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A series of new polling and fundraising numbers show an uphill battle for several of 2020's most vulnerable Republican Senate seats, the National Journal reports.
The big picture: Senate Majority Leader Mitch McConnell's hold on the chamber has been an impenetrable barrier when it comes to blocking Democratic legislation passed in the House, with McConnell proudly referring to himself this year as the "Grim Reaper" for progressive policies. Even if a Democrat defeats President Trump in 2020, the party still needs to flip at least three Republican Senate seats in order to pass any significant legislation like the Green New Deal or Medicare for All.
By the numbers: Q3 fundraising reports show four Republican senators were outraised by their Democratic competitors, including three that hail from key battleground states Iowa, Maine and Arizona.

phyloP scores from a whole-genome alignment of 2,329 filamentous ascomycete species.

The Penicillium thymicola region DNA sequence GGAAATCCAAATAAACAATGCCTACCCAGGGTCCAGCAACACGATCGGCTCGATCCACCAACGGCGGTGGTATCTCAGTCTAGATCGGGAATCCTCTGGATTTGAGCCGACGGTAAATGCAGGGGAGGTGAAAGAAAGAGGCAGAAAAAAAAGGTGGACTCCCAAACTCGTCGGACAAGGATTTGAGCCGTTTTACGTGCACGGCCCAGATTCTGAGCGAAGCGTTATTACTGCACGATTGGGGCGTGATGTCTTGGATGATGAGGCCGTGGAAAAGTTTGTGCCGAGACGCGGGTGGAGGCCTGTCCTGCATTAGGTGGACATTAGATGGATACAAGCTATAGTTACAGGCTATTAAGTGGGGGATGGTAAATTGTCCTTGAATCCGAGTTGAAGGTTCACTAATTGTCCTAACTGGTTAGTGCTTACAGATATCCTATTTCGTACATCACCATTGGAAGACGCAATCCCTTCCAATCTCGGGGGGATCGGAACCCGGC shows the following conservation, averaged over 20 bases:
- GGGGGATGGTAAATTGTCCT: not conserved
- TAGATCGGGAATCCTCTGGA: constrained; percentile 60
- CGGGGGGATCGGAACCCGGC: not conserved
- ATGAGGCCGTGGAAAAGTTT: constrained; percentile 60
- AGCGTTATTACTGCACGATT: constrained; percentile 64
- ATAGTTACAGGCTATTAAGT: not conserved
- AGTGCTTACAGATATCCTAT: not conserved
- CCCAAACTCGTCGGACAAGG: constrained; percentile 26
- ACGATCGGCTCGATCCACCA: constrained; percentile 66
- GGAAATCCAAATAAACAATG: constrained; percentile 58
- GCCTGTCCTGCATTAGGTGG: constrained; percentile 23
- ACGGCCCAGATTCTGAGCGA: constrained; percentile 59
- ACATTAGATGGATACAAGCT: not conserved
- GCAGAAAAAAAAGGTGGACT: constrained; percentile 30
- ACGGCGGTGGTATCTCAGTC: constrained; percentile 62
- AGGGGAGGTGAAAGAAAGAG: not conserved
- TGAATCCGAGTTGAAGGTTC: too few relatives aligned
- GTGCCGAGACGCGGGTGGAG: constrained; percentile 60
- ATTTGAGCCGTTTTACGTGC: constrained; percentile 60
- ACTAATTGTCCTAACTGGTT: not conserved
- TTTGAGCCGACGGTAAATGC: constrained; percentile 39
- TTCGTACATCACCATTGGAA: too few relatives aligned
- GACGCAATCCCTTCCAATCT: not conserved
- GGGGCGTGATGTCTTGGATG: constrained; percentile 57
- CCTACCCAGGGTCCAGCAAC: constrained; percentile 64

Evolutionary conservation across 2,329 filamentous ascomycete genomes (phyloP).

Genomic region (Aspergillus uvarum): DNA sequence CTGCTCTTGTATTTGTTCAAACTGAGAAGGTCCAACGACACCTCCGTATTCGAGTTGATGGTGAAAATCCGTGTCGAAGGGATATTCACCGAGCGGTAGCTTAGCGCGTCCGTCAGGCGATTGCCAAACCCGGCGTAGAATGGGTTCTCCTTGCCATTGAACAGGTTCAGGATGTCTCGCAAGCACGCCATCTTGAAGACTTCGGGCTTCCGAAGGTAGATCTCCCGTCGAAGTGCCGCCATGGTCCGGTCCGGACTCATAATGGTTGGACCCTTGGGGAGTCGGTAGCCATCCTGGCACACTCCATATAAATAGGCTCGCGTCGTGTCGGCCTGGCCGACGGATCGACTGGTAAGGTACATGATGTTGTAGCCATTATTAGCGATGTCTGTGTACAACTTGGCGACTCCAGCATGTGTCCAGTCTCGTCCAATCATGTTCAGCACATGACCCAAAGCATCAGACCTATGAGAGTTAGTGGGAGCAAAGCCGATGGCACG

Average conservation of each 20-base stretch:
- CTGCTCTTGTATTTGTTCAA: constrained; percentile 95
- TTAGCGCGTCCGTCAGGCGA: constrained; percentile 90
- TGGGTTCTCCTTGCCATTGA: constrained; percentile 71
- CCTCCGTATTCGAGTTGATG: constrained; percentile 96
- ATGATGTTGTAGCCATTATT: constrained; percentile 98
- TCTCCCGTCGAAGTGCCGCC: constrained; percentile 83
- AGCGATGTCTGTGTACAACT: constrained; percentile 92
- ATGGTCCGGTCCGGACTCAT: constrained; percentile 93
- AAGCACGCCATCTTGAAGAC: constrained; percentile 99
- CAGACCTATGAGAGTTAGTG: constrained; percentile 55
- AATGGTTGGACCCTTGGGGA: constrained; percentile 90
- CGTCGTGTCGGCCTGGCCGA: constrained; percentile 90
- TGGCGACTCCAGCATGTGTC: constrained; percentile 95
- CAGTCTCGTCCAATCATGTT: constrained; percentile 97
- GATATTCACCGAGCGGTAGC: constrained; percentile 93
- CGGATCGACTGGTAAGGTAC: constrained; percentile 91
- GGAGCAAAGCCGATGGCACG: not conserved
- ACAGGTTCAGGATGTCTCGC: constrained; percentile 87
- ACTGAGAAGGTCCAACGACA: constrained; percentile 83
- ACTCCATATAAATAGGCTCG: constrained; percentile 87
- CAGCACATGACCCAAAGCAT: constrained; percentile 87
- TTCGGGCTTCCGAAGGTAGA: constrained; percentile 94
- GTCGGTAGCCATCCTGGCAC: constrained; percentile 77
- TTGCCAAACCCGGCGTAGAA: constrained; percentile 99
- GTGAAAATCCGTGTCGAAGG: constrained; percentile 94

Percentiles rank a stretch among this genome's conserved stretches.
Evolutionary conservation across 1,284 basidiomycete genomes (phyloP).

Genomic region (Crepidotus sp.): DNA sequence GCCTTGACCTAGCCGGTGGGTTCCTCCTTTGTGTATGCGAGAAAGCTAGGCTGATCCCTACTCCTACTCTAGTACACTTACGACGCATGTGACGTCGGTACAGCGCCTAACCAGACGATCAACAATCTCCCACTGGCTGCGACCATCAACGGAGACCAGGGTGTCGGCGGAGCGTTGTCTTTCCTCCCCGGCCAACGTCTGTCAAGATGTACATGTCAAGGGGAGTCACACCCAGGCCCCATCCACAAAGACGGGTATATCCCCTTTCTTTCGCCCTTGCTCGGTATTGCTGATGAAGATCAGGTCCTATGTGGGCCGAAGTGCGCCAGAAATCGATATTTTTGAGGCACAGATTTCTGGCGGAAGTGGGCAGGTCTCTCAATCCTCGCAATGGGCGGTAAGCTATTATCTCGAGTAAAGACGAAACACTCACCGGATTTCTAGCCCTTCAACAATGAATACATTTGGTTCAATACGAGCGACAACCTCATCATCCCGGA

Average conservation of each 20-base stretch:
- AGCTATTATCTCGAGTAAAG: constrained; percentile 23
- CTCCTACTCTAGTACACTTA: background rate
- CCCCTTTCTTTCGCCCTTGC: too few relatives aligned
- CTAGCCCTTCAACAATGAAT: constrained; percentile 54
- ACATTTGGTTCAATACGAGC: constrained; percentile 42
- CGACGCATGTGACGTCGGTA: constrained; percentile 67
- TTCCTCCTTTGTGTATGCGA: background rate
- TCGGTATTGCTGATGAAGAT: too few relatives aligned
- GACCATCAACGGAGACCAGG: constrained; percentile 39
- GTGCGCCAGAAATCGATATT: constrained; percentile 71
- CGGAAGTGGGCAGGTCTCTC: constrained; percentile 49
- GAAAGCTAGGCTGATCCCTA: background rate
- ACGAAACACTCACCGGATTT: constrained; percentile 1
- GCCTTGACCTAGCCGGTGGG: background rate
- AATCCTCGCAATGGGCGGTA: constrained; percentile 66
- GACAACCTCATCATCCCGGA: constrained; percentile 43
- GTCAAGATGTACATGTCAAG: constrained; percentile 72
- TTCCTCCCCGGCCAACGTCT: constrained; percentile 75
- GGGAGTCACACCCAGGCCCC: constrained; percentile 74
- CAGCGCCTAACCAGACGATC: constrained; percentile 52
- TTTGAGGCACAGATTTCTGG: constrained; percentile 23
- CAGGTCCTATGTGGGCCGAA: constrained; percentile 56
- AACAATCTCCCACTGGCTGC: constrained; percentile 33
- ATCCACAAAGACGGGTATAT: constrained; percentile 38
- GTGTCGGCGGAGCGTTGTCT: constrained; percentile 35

- Sen. Joni Ernst (R-Iowa) failed to hit $1 million in funding, while a Democratic challenger, Theresa Greenfield, raised $1.1 million.
- Sen. Martha McSally (R-Ariz.) has been outraised in all three quarters, and her cash-on-hand trails Democratic challenger Mark Kelly by nearly $4 million.
- Sen. Susan Collins (R-Maine) was outpaced by over $1 million, with Democrat Sara Gideon, the speaker of the Maine House, raising $3.2 million.
Between the lines: Some of these vulnerable Republican senators are facing ugly favorability ratings as well.
- Collins currently has a 49% disapproval rating, the second worst in the country behind McConnell, according to Morning Consult. Ernst comes in at fourth worst, with a 43% disapproval rating.
The bottom line: "In a normal political environment, Republicans would have good reason to be confident they could win some of these hotly contested races," National Journal's Josh Kraushaar writes. "But given the trajectory of Trump’s presidency and the trend lines in the battlegrounds, Republicans don’t have much room for error."
Go deeper: 2020 candidates' Q3 fundraising hauls